AN ELDERLY man in Hampshire has been conned out of £10,000 by a fraudster pretending to be from the Metropolitan Police.
The 90-year-old was cold called by the bogus officer who claimed the police had arrested a man who was currently in custody.
- Man arrested for the murder of grandmother
- Two more arrests in Pennie murder investigation
- UPDATED: Emergency search after wheelchair found on riverbank
- Boss finds stowaways while unloading lorry
- Organised gang crackdown finds £1m worth of luxury cars
- Drugs gang jailed for total of 30 years
- Police probe launched after body found
- Driver rammed police bike because she feared robbery
But to prevent the victim from losing £10,000 from his bank account, the pensioner from Lee-on-the-Solent was told he needed to transfer it into a 'police safe account' straight away.
The victim then went to his bank and transferred the money.
Police say to lure him into to thinking the call was genuine, the fraudster told him to hang up their phone to call back to check the caller's identity.
The original caller does not hang up the phone and is therefore able to speak to the victim again when they think they are calling another number as the line is still connected.
Following the incident people are being warned to remain vigilant following scams involving fraudsters obtaining bank details using bogus telephone calls.
It comes after two separate incidents where elderly people in the area have been targeted and been pressured to transfer money to an alternative account by someone pertaining to be from the bank's fraud department.
In both cases the victims became suspicious and hung up the phone, then called the police on 101.
Inspector Beth Pirie said: “This is a despicable crime targeting vulnerable people. We want to warn residents that these requests are not genuine and that no police officer or bank would operate in this manner. Anyone who receives a suspicious call is urged not to give any details to the caller and report the matter to the police immediately.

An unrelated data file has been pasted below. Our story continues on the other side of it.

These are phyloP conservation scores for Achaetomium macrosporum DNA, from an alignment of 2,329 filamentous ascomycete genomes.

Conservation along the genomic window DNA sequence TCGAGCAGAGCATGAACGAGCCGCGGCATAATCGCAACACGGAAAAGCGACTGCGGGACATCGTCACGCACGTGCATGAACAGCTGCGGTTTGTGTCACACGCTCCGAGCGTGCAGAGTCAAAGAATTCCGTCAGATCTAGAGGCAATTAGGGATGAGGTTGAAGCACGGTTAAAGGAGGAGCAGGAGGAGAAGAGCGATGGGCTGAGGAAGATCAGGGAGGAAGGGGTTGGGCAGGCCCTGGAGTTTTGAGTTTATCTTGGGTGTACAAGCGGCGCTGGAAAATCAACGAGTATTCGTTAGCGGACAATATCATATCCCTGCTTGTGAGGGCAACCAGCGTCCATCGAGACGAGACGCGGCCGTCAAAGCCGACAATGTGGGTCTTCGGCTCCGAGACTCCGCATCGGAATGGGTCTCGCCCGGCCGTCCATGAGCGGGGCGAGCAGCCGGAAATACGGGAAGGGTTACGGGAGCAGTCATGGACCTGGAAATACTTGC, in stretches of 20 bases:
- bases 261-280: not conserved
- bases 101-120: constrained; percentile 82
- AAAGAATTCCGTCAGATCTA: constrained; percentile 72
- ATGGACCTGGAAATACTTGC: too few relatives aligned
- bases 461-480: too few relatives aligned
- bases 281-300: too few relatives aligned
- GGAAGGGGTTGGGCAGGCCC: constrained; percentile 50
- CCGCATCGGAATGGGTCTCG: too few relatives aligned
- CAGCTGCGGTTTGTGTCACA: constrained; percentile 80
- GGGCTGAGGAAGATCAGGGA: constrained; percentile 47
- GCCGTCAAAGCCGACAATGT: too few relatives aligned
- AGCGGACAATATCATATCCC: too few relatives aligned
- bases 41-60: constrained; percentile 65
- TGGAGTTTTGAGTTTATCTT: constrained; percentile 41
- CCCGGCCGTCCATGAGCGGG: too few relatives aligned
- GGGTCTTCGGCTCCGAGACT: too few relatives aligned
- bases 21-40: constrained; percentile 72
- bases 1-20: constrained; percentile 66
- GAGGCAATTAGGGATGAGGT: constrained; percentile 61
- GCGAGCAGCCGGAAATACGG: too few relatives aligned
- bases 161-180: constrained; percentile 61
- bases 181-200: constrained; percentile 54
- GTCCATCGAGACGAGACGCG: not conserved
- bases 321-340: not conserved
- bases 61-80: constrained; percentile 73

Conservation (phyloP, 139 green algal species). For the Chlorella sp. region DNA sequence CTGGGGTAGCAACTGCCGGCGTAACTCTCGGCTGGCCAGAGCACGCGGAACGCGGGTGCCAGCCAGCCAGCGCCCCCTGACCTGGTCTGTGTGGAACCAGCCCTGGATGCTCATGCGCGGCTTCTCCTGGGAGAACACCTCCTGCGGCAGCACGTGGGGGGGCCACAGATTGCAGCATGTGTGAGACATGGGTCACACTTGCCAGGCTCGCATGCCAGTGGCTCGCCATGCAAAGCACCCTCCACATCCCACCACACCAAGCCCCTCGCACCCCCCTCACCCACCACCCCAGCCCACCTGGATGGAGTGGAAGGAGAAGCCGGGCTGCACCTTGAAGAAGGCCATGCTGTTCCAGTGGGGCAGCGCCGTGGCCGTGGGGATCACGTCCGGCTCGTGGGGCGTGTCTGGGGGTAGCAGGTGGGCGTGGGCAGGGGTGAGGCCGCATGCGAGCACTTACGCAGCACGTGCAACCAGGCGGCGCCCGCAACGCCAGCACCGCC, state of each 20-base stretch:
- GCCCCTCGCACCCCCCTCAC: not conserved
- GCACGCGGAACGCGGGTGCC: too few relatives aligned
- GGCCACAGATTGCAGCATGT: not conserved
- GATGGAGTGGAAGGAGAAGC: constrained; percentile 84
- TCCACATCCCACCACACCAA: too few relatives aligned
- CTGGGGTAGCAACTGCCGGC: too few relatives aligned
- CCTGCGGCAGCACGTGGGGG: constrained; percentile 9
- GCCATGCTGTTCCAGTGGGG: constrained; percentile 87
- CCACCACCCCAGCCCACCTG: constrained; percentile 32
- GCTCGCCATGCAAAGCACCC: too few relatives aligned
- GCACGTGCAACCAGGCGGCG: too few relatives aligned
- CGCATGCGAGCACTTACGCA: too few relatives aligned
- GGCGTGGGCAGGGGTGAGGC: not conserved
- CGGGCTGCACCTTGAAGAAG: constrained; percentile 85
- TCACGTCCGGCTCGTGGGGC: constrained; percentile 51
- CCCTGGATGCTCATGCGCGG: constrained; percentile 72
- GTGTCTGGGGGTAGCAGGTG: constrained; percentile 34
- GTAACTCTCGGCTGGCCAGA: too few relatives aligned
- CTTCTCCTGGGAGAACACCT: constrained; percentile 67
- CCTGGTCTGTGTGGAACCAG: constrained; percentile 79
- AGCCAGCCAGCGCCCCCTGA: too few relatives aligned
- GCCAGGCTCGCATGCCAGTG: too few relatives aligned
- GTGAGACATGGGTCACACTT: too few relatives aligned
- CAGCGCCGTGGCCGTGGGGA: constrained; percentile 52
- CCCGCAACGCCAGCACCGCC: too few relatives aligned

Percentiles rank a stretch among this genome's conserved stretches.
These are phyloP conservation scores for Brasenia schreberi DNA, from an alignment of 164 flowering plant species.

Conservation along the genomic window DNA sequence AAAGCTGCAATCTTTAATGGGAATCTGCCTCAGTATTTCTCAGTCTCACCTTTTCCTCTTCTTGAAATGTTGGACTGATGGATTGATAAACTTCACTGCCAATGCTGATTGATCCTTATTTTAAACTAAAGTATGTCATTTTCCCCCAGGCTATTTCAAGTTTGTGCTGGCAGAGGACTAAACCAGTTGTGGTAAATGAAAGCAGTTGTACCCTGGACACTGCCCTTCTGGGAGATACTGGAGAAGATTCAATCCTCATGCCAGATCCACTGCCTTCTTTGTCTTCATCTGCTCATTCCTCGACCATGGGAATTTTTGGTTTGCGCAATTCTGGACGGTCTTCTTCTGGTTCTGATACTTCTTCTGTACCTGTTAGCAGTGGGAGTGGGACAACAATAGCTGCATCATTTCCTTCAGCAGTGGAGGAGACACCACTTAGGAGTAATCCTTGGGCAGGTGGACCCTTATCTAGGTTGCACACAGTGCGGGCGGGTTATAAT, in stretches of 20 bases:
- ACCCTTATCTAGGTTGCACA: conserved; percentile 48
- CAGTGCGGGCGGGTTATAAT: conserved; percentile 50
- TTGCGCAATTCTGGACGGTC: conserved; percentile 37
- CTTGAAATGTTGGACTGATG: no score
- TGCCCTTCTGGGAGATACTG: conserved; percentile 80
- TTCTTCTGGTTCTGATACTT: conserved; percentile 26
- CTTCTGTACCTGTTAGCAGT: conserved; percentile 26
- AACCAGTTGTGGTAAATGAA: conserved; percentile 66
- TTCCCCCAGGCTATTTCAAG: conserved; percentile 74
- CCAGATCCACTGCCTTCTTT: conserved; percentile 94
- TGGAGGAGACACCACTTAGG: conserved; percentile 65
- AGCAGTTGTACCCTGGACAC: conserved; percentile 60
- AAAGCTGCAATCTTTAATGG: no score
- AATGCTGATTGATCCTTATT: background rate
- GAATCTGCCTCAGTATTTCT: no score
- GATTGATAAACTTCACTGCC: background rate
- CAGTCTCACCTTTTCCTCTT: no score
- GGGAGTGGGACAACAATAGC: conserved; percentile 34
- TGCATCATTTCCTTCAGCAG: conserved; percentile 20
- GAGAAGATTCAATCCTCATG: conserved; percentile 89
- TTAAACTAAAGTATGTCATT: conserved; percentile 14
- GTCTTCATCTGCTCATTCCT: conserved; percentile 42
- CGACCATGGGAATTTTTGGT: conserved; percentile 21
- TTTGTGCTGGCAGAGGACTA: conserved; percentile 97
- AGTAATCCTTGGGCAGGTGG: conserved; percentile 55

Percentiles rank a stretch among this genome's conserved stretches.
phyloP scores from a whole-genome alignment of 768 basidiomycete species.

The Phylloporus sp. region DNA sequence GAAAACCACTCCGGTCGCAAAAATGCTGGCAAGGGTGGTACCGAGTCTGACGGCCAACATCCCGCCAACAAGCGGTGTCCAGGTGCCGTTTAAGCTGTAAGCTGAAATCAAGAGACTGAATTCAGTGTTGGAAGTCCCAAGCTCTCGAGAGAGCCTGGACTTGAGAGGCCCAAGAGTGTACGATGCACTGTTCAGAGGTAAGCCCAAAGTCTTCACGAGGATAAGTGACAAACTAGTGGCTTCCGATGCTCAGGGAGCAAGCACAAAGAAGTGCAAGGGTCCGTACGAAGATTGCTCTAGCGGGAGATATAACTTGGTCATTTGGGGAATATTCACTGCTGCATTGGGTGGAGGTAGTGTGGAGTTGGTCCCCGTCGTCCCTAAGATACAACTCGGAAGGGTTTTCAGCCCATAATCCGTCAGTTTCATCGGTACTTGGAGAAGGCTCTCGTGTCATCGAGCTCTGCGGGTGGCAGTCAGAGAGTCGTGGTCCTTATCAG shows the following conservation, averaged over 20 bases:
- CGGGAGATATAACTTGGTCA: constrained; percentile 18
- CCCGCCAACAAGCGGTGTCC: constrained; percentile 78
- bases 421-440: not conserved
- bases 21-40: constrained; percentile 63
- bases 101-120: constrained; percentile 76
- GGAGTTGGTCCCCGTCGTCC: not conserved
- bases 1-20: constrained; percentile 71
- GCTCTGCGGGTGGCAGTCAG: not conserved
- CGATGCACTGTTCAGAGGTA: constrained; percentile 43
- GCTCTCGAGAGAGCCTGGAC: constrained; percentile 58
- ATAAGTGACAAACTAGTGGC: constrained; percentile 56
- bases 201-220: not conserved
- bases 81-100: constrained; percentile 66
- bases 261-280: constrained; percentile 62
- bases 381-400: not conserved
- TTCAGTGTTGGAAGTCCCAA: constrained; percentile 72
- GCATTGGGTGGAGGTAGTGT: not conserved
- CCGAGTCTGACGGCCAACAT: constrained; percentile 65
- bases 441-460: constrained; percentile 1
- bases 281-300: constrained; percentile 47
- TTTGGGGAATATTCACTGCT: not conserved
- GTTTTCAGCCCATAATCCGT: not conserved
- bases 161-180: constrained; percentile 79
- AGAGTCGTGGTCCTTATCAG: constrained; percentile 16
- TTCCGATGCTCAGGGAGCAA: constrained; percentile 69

“Any courier companies or taxi drivers that may have been asked to pick up such packages in the area are also urged to report this to police.
“If you have elderly relatives, friends or neighbours please make them aware of this scam and remind them not to give any details to unexpected callers. Remain alert and if you see them being approached by unexpected visitors please check who they are and ensure they are a legitimate caller.”
The incident involving the pensioner happened on Tuesday People are reminded to protect themselves using the following advice: Never give out any personal information about your bank account to anybody over the phone.
If someone calls claiming to be a police officer, ask for their identification number and police force. Hang up the call and advise that you will call them back using the 101 number. A genuine police officer will not mind waiting while you check. Call them back from a different phone if possible or wait at least 10 minutes before making the call.
If you have given out information which could compromise your bank account security in any way, call your bank up to cancel your cards as soon as possible.
Never hand over money to someone at the door to be sent off elsewhere.
If someone comes to your door claiming to be a police officer or staff member, always ask for identification and make a note of their identification number. Ask them to wait while you verify their identity. Close the door and call 101.
Anyone who is concerned about similar incidents should contact police by calling 101. If a crime is in progress, please call 999.